Culture and engagement: The naked organization

Culture and engagement: The naked organization

Culture and engagement are now business issues, not just topics for HR to debate. There’s no place for organizations to hide; nearly every corporate decision is immediately publicly exposed and debated. Many once-private issues are now posted online for every employee—and every potential employee—to read. An organization’s culture—which can be loosely defined as “the way things work around here”—is increasingly visible for all the world to see. Given the spotlight of this new transparency, an organization’s culture can become a key competitive advantage—or its Achilles’ heel.

This year, in a Deloitte survey of more than 3,300 business and HR leaders around the globe, employee engagement and culture issues exploded onto the scene. An overwhelming 87 percent of respondents believe the issue is “important,” with 50 percent citing the problem as “very important”—double the proportion in last year’s survey. The high level of concern is not surprising. Research shows that in most companies, engagement is low. According to the Gallup polling firm, only 13 percent of the global workforce is “highly engaged.” Upwards of half the workforce would not recommend their employer to their peers.

Although culture and engagement can play such a critical role in business performance, most organizations do a poor job of measuring their achievements or shortcomings. Very few companies have a process or tools to measure culture and learn where it is strong, weak, or inconsistent. At a time when corporate culture is being continuously debated, shaped, and redefined on social networks, the once-a-year engagement survey is perilously obsolete. Fortunately, new tools are emerging to provide organizations with real-time sentiment and employee feedback. A new breed of vendors offers pulse survey tools, employee sentiment management tools, culture assessment tools, and real-time employee monitoring tools to help leaders and supervisors rapidly assess when engagement is high and when problems are arising.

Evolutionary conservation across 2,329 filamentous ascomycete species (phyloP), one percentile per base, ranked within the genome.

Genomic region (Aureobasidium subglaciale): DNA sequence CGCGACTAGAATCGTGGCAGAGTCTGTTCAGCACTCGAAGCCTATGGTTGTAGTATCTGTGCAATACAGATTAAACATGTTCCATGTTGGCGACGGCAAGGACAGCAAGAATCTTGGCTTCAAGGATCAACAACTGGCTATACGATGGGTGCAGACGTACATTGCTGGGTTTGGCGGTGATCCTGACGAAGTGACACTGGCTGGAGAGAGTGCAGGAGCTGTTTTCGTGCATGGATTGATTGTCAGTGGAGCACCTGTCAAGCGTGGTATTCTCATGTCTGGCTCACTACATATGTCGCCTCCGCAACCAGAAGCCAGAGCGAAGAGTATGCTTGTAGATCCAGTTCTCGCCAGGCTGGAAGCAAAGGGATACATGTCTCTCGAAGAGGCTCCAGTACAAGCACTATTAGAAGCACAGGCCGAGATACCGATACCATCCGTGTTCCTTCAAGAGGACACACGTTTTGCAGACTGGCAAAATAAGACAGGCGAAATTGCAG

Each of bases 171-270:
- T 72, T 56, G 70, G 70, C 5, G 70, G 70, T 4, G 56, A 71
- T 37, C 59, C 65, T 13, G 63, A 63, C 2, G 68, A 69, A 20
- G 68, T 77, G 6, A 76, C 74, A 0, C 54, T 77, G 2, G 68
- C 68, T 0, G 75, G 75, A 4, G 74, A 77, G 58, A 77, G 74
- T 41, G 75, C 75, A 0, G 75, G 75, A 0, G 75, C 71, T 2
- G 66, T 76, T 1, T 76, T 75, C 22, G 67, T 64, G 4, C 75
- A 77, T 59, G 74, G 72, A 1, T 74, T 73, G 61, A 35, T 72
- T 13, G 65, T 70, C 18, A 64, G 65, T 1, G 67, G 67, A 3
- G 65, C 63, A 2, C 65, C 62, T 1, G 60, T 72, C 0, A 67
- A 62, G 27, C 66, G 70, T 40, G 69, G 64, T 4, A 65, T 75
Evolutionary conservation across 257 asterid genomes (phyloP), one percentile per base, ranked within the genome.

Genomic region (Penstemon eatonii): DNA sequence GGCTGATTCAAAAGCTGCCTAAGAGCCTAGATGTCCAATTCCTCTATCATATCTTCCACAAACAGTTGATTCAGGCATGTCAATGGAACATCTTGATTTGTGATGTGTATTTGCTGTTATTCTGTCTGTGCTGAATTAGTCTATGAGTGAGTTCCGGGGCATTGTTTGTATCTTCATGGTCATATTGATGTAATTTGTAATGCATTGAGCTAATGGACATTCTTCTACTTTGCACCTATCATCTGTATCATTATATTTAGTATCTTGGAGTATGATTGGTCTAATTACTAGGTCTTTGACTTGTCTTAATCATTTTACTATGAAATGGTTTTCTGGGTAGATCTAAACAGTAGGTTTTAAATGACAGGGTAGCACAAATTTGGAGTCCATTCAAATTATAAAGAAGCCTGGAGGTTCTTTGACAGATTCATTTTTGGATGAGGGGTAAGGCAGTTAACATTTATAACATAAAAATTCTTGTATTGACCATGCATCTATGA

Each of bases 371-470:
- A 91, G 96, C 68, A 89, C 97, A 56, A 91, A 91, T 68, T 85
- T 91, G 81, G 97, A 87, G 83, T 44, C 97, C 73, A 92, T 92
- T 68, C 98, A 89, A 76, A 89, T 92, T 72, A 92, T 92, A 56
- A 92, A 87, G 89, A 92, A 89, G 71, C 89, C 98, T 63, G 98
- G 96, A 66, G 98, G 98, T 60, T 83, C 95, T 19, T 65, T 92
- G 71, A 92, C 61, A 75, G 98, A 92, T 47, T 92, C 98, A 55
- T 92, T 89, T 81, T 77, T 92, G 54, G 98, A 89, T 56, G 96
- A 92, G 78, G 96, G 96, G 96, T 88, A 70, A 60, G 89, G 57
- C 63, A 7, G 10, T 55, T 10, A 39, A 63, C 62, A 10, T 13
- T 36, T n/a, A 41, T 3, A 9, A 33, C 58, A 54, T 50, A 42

What steps can companies take to help strengthen engagement and promote a positive organizational culture? Leaders can consider the following:

Engagement starts at the top

Make engagement a corporate priority, and modernize the process of measuring and evaluating engagement throughout the company. Benchmark the company, strive for external recognition as validation of efforts, and reinforce to leadership that the engagement and retention of people is their No. 1 job.

Measure in real time

Put in place real-time programs to evaluate and assess organizational culture, using models or tools to better understand where it is strong, where it is weak, and how it really feels to workers.

Make work meaningful

Focus on leadership, coaching, and performance management to help employees make their work meaningful. Reinforce the importance of a coaching and feedback culture, and teach leaders how to be authentic and transparent.

Listen to the millennials

Their desires, needs, and values will shape the organization’s culture over the next 10 years.

Simplify the work environment

Read our research on the simplification of work to help reduce the burden of today’s 24/7 work environment.

The old adage “culture eats strategy for breakfast” can apply to most every organization today. Business and HR executives should understand that highly engaged companies attract the best talent, have the lowest voluntary turnover rates, and are more profitable over the long run. Companies should use 2015 as a time for change. By focusing on driving engagement through the right corporate culture, companies can work toward improving execution, retention, and financial performance.

Read more about the future of organizational culture here.

This article was produced by Deloitte and not by the Quartz editorial staff.